I had a comment following up a previous post about the Web filter, SurfPatrol. A local council had just installed it.
Web filters have a terrible rep. Largely for what's called 'inappropriate blocking'.
Because artificial intelligence isn't that advanced - lots of claims about reading flesh tones like the one on the right - sorting out one site from the other is often not as sophisticated as you might think. Basically, it does boil down to the words in the site.
So, firstly, mistakes get made. Hilarious mistakes and Breast Cancer site blocking type mistakes.
But, secondly, the lists Filter (AKA Censorware) companies compile of categorised sites are proprietary - you don't get to see under the hood - and they are well-known for, for example, including sites which criticise them in those lists. The Register has discovered itself blocked in that way.
The other point is that companies are American and may/may not carry over those cultural values into those proprietary lists.
What this means is that with the best will in the world, you cannot avoid inappropriate blocking when you buy these products. And this can have unintended, negative consequences .. like .. blocking rape-crisis, blocking sex education, blocking drugs counselling, blocking Nazi sites from history students.
As you might imagine, gay and lesbian sites get hit disproportionally hard — 'collateral damage'.
People, especially Councils, really don't want this but there's no real way of avoiding it although 'whitelists' are a big help.
The other area where Filter companies have been heavily criticised is for their marketing - their playing on fear to make money (they are extremely profitable and the market is growing). Cybersitter, for example, notoriously put out marketing within hours of the Columbine Massacre.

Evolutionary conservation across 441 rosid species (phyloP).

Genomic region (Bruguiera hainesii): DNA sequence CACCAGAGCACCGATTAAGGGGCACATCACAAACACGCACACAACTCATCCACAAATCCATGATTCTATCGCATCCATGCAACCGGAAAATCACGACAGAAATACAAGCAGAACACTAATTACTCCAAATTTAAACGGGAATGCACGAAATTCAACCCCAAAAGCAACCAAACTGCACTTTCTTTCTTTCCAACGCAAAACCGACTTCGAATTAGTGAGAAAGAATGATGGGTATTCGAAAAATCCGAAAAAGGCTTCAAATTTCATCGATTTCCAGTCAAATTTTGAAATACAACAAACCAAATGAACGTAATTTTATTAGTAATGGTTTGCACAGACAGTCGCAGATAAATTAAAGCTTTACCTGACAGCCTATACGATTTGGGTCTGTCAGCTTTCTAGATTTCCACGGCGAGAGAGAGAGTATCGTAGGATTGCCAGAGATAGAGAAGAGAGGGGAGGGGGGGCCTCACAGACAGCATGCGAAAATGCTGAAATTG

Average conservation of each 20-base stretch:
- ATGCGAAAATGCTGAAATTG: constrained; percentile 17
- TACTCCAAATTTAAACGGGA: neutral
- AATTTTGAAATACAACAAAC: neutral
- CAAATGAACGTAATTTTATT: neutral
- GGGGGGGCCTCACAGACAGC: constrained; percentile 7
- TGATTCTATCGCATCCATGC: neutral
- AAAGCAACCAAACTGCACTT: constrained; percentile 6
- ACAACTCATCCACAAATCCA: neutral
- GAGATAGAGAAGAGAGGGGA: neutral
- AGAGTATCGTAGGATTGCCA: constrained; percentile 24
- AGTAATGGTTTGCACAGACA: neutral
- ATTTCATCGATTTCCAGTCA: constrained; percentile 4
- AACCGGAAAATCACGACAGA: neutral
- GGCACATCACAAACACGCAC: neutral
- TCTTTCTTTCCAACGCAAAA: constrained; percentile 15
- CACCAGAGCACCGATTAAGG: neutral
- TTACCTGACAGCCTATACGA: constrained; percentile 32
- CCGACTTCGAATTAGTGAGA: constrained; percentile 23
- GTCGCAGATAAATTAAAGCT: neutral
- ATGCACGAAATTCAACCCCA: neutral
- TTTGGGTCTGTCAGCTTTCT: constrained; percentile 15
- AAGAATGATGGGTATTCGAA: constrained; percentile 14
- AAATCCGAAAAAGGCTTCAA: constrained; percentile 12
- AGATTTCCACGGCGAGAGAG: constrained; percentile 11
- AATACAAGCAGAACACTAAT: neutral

Needless to say, the War On Terror™ has proved similarly profitable. The CEO of Surfcontrol was recently quoted as saying: "I'm not trying to pick up on an emotional chord, but there are probably cyber terrorist cells inside companies, I don't mean some disgruntled employees ..."
So what do you do?
All the advice you will read on kids and the web comes back to supervision and parental engagement — as well as describing filters themselves as 'only partially effective'.
Filters are never spoken of as anything but a support and offering reassurance - and the Filter companies play very heavily on the latter (for companies they offer legal reassurance).
However, if you are effectively monitoring people's (not children's) web use anyway - isn't that the best policing? If you know your web use is recorded? One of the side-effects of buying censorware for a network is that web use in general drops off. This isn't necessarily a good thing.
Computing Which? has the following top tips for protecting children online:
- Keep PCs in a shared living area — not a child's bedroom
- Supervise children's online activities
- Encourage children to discuss any unsavory content they've found
- Warn children about the potential dangers of chatrooms
- Use parental control software but don't over rely on it
- Change your parental control access password regularly
- To which I would add: Teach them what's an advert
This side of managing web use is always the forgotten bit - managing self-censorship. If you are a public body you really need to be simultaneously reassuring people that - no- we don't mind you accessing rape crisis sites and - yes - we want to be told if our Web Filter's blocking this and, yes, it's confidential.
Managing web use isn't and can't be just about technical solutions.
And how to disable filtering? See Peacefire and/or StupidCensorship.com.
This is the last point — smart kids can get around it.